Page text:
What is A Via: A Complete Guide

Understanding PCB vias, the essential elements for connecting layers within a PCB, is crucial for high-performance design.

This guide dives into basics like pad and drill sizes and manufacturer capabilities. We’ll explore via placement strategies to minimize inductance, improve assembly, and avoid voids. We’ll also cover stitching PCB vias for shielding purposes.

What is a Via?

We all know traces are connections on a plane. So, on a layer, we can route anywhere on that plane, usually called a trace. Or we can use things such as copper pours.

However, we must use a via once we want to route between layers, such as connecting layer one to layer three.

Essentially, it’s just a vertical connection in the third dimension. It is used for connections between layers, so our trace on one layer can jump to any or multiple layers in a PCB. We don’t just have to end up on one layer.

If we’re not connecting to a specific layer via a link, we will create a void on that layer, and we’ll look at that in more detail later.

Types of Vias

types of vias

Printed circuit boards are stacked with copper foil circuit layers, with vias connecting between different circuit layers. The drill cost can be up to 30%-40% of the entire board.

Plated through hole (PTH), blind hole (BVH), and buried hole (BVH) are the standard types in PCB design vias. The details of these three types of substrate via holes are shown below.

Plated through hole (PTH)

Plated through-holes are the most common PCB vias. If you face the board to the light and see the light, it’s a “through hole.” Incorporating a laser will significantly assist you in making a complete borehole.

Furthermore, the cost will be relatively low. However, in some cases, no through holes are required. It’s cheaper, but it may need more board space.

There are usually two types of through holes: PTH and NPTH. The difference between the two is whether it has copper or not.

PTH holes do not have copper and are often used for inserting electronic components (the hole diameter is slightly larger). It is also used to connect patterns on the inner and outer layers.

Blind Beer Hall (BVH)

Unlike through-hole vias that pass entirely through the PCB, blind vias connect the outermost layer and a single, specific inner layer.

Since the via doesn’t emerge on the opposite side of the board, it’s called a “blind path.” This technique allows for more efficient use of space on the PCB’s surface.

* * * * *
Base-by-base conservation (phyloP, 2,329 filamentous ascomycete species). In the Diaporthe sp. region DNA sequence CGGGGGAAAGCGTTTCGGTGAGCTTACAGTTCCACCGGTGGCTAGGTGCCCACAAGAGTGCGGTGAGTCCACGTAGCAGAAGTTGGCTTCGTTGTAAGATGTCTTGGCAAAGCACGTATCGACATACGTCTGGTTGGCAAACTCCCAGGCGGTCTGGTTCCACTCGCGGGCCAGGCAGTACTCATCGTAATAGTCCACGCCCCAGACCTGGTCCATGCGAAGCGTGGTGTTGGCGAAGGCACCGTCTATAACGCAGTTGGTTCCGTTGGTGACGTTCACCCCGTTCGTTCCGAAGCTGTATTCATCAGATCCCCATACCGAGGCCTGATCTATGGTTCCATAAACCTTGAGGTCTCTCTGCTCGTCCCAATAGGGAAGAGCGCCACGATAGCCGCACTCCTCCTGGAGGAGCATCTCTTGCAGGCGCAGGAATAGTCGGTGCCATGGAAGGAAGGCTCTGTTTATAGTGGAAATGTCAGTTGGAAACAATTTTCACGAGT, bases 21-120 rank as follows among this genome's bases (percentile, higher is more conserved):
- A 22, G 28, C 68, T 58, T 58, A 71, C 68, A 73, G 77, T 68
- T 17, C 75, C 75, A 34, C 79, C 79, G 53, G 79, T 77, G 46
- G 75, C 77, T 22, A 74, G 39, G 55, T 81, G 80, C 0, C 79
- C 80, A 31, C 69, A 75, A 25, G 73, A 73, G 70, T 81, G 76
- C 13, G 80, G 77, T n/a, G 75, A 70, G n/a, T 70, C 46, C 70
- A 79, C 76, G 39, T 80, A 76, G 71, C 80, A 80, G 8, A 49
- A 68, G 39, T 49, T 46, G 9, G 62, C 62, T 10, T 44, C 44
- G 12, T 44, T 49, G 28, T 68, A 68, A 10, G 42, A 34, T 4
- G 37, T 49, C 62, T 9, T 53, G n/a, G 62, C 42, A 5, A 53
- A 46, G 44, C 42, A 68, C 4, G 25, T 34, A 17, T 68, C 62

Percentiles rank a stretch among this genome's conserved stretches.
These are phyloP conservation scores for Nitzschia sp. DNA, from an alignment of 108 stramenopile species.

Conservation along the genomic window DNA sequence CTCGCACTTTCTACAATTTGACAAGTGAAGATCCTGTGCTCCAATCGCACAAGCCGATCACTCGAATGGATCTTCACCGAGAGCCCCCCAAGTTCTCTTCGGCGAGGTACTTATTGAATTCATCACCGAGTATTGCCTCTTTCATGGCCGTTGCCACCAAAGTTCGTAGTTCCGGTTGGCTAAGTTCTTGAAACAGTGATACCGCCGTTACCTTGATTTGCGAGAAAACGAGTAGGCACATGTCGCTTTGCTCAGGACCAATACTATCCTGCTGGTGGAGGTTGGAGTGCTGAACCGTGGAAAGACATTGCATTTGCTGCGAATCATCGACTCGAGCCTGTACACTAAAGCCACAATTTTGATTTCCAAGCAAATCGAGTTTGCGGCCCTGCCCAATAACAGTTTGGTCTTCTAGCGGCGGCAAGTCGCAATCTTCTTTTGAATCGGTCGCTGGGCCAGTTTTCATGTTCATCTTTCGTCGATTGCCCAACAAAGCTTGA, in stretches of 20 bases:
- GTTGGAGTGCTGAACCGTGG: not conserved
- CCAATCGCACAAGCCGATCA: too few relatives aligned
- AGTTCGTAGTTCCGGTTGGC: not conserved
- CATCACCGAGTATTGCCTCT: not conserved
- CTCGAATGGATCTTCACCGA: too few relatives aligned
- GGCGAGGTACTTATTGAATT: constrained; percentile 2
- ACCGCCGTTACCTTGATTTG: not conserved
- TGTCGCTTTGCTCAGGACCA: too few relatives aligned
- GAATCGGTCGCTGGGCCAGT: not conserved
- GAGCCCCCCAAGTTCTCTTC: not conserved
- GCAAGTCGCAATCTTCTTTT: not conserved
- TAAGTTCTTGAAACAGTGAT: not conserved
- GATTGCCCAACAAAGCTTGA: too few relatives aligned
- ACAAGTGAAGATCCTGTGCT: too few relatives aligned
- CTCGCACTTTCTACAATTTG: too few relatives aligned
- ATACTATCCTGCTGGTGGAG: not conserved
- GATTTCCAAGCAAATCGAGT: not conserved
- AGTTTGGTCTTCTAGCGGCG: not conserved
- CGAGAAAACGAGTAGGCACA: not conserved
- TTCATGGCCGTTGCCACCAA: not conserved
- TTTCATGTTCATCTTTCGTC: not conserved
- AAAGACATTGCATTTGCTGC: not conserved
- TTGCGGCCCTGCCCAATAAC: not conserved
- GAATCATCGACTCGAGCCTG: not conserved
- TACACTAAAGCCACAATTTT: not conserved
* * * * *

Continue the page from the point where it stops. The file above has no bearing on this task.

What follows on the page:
This manufacturing method requires attention to the hole depth (Z-axis). Because hole plating is complex, only some board manufacturers use this method.

Buried via hole (BVH)

A buried via hole is a hole that connects to any circuit layer on the board without passing through the outer layer.

This process cannot be carried out using the method of drilling and bonding but requires the drilling process to be made into individual circuit layers, followed by plating and then lamination pressing, which are repeated in three steps.

It takes longer to manufacture than “through hole” and “blind via hole,” and its price is the highest.

HDI PCBs often incorporate blind vias to maximize space for additional circuit layers. Besides drill sizes, pad sizes, and annular rings, many other parameters make up a via.

For example, PCB via tenting, which covers the via with the solder mask, typically costs no extra; filling the via will be additional.

What are the differences between the various types of vias?

Tenting Vias

One can be sure through-hole vias were made with a drill. Different drill sizes are used, but generally, nothing less than 0.2 mm is used. They go up from there to very much bigger ones.

The drills make the holes under digital control using numerically controlled machines.

As a general rule, multi-spindle tools are used. Subsequently, the tiny holes are made in batches, one after the other. It takes a finite time, and linear motors control the spindles. They turn relatively fast to achieve a good hole quality.

Functionality of Vias

Vias Not Covered

When we’re talking about vias, we have specific main parameters. PCB vias are critical in accelerating complex functions on a layered PCB. Let’s explore each:

Signal Routing: